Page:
Red and blue emergency-responder lights were a common sight Wednesday at Laramie Regional Airport. Firefighters were putting out fires, coroners were documenting the deceased and law enforcement officials were talking to volunteers playing the families and friends of the simulated victims.
First responders from the Albany County Sheriff’s Office, Albany County Fire District No. 1, Albany County coroner and others gathered to prepare for an airport crisis drill. A simulation involved an airplane’s engine catching fire while taking off, and participants would have to fight fires, search for survivors and report information about victims from the simulated crash, Undersheriff Josh DeBree said.
“The initial responders showed up, and we did have an active fire to simulate the plane crash,” he said. “The Laramie Fire Department, Fire District No. 1 and the Laramie Regional Airport firefighters showed up and worked on an active fire, (and) a scenario was set up for the Albany County Coroner’s Office to work the mass casualty side of the things with an airplane crash.”
When a crisis happens at an airport, it requires cooperation with several organizations. Wednesday’s drill provided first responders with experience working together in this capacity. Airplanes have crashed at the airport in the past, but none of those incidents were as large as the simulation, DeBree said.
“It was an organized training,” he said. “The purpose of the training was to work on operation coordination. We’ve had some smaller-scale plane crashes here, nothing to the degree we put in the training scenario though, but that’s why we’re doing them — to be prepared for if and when it does happen.”
Firefighters from Albany County Fire District No. 1 and the airport were the first to respond and quickly put out a simulated part of the plane that was on actually on fire. Central Fire Department Assistant Chief Larry Rinnew said his department would be one of the first to arrive at the scene and the drill was a good exercise to have all the entities working together.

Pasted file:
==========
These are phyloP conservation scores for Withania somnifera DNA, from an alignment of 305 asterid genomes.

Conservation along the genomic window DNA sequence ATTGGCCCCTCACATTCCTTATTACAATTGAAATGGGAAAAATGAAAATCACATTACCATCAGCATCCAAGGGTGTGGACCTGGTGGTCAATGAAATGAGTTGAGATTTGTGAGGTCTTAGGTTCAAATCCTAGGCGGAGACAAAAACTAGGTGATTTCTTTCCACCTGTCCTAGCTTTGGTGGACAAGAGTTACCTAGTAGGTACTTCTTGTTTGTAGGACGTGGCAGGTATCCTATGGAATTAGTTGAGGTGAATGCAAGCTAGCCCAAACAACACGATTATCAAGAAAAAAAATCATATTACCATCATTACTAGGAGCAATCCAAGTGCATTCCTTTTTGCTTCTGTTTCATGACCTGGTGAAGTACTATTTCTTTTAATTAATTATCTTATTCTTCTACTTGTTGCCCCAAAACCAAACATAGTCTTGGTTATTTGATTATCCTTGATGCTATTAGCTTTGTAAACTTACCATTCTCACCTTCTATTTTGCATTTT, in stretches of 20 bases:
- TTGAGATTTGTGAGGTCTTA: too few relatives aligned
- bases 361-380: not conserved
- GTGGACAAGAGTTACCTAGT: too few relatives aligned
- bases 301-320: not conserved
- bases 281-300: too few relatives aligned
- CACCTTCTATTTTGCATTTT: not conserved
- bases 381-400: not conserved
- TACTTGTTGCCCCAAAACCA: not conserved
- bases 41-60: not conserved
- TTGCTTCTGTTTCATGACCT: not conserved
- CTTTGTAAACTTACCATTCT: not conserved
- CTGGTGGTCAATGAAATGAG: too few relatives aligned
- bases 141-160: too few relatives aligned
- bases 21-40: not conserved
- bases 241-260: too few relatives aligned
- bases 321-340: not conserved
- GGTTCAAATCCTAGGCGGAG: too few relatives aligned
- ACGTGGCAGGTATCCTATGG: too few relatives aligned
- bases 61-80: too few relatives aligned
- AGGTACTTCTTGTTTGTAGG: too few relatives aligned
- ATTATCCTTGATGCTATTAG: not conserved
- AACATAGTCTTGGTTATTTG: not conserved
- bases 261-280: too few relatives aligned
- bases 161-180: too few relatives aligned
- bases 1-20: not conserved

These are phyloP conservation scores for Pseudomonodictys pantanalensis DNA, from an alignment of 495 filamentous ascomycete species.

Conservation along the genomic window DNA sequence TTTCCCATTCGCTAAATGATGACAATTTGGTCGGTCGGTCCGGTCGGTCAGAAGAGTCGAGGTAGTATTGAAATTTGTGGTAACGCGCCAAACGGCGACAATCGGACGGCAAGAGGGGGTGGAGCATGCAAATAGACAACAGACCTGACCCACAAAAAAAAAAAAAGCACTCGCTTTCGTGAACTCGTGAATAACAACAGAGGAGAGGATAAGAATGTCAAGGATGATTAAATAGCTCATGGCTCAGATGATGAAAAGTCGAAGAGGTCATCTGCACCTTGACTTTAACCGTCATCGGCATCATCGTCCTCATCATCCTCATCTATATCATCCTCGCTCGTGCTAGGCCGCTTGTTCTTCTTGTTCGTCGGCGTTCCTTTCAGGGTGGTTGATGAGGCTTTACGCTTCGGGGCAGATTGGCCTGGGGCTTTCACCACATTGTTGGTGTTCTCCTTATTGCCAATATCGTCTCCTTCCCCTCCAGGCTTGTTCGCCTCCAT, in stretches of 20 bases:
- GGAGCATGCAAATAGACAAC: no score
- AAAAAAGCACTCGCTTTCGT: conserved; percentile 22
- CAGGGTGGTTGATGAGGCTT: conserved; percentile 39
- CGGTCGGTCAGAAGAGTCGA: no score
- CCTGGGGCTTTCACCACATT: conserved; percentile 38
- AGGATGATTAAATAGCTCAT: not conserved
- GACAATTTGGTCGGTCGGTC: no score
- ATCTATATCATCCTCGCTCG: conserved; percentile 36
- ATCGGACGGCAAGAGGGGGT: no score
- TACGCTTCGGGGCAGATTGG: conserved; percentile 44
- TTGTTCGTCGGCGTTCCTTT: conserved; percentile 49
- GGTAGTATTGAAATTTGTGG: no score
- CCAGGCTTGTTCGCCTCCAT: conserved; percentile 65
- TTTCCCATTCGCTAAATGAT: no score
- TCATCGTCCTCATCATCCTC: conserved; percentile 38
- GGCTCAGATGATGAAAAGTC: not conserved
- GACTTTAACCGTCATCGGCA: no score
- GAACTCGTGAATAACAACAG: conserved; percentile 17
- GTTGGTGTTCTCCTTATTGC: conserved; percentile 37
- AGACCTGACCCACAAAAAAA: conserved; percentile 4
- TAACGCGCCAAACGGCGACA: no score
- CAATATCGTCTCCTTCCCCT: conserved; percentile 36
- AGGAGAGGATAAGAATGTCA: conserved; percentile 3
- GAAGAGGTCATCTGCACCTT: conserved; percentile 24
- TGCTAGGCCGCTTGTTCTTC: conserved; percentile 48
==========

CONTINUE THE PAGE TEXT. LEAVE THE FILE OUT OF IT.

“We would be the third engine after the city of Laramie and after the crash crew here,” Rinnew said. “It went good — I mean, it’s a learning-to-work-together exercise, and that’s the biggest (thing to work toward) — getting all the entities to come together — whether it’s the fire side, the law enforcement side, EMS side, all the way up.”
Sheriff’s Office Cpl. Jeff McKinney said the drill was much shorter than an actual event. McKinney was assigned to secure who entered the area and find witnesses of the incident.
“We responded when we were dispatched,” he said. “Initially, I got here and started pulling perimeter security — securing the scene, basically. Once we got that accomplished, we were tasked with coming out to Cowboy Aviation and contacting everyone in here that was possibly a witness. I thought it went pretty quick, so I don’t know if it would necessarily play out that way for real, but I think they had to do the little time lapse thing so we can move it along.”
DeBree said they try to make the simulations as real as possible.
“It’s going to be on those first responders to set up those initial steps to get the process going,” he said. “It’s a major event that could take place here because of the airport. It gets everybody in that right frame of mind of ‘I’ve been here before, I’ve done this, I know how to do this’. That way, we don’t have confusion when it actually occurs — if it actually occurs,”